No Asians?

First published at on January 22, 2010

Not long ago a friend approached me for relationship advice. He’s a white guy who was contemplating dating a black guy, and, as he put it, “I thought you could give me some insight since you’re in an interracial relationship.”

His query took me by surprise. To be honest, I had forgotten that I’m in an interracial relationship (though I’ve been in one for eight years and counting).

It’s not because I “don’t see color” or anything like that. Of course I see color. People who don’t see color in this society are blind to an important feature of others’ experience.

Maybe it’s because I frequently don’t see Mark’s color. That’s partially a function—for better or worse—of our intimacy. But I suspect it’s equally a function of the fact that Mark is Asian.

Like many Americans, I tend to think of color in terms of a black/white paradigm. Living in Detroit, as Mark and I do, tends to reinforce that paradigm. “Interracial” means “black and white.” I’m well aware that it’s a false paradigm, but that doesn’t mean it isn’t common and powerful.

It doesn’t follow that people don’t notice Asians, don’t stereotype Asians, or don’t discriminate against Asians. All of the negative stuff still applies (in varying degrees). The difference, I think, is that when we white people make efforts to be more sensitive to race issues, we sometimes forget that there are more than two races. It’s not so much that Asians are invisible; it’s that discrimination against them is overlooked.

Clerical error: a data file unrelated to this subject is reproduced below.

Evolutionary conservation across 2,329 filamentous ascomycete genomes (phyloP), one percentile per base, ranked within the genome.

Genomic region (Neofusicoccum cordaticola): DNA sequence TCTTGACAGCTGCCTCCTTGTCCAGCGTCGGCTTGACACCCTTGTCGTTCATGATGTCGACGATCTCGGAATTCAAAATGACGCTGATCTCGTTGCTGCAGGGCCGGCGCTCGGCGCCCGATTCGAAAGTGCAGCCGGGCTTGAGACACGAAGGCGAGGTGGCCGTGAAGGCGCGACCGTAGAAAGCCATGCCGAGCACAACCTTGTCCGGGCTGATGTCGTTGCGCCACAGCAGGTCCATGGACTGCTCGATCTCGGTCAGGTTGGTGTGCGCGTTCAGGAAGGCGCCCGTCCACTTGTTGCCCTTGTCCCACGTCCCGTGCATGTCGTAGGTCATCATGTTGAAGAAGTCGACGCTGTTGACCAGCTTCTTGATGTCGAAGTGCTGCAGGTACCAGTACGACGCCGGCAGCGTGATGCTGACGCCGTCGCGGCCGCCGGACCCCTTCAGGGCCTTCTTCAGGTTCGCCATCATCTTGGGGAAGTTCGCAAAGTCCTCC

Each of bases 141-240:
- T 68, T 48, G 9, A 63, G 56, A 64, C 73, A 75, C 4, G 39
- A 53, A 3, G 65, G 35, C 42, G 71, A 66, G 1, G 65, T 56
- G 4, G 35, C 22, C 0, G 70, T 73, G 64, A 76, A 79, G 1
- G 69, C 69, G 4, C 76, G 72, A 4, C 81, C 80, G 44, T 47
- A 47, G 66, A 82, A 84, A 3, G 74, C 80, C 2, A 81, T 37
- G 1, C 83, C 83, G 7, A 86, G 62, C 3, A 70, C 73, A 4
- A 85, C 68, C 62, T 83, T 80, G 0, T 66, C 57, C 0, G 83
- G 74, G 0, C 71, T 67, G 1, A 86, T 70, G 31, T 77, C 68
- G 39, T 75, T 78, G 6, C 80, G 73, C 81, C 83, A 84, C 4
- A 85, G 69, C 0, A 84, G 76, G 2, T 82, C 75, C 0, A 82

The gay Filipino-American comedian Alec Mapa is currently touring with a show entitled “No Fats, Femmes, or Asians”—highlighting a phrase he sees commonly in personals ads.

Mapa retorts that he objects to the idea—I’m quoting from memory here—“that belonging to a certain class of people makes you inherently unfuckable.”

I missed the next ten minutes of Mapa’s routine as I pondered the moral implications of his analysis.

Put Fats and Fem(me)s aside for the moment, and let’s focus on the “No Asians.”

Having been with Mark for nearly a decade, I recognize that the sentiment is common. Growing up, Mark was painfully aware of the fact that there were (virtually) no Asians in the Abercrombie and Fitch catalog or other standard markers of our notions of beauty.

Before we started dating, lots of guys told him, “You’re cute, but I don’t date Asians.” For that matter, people have told *me* that “I’m not into Asians, but Mark’s cute—you’re lucky you found each other.” (Yes we are, thank you.)

On the one hand, I think personal tastes are just that. For example, I’m not into beefy, muscular guys. Give me a cute scrawny nerdy type over a football player any day. Other people have the opposite preference. To each his own.

What’s more, there are some guys who are really into Asian guys (the slang term is “rice queens”). More power to ‘em, I say.

I would add that people get enough grief about their sexual tastes—especially LGBT people—that the last thing I want to do is give them more. Sexuality is a gift to be enjoyed, not an occasion for affirmative-action programs. As I’ve sometimes explained, “I’m not into women sexually, but that doesn’t make me sexist.”

On the other hand, our notions of beauty don’t arise in a vacuum, and some of our preferences are premised on false—and morally troubling—stereotypes. They’re hurtful. And the social structures that lead to them are an appropriate subject for moral scrutiny.

So my advice to people contemplating—or consciously avoiding—an interracial relationship? Keep an open mind. Listen and learn. And wherever you find love, celebrate and enjoy it.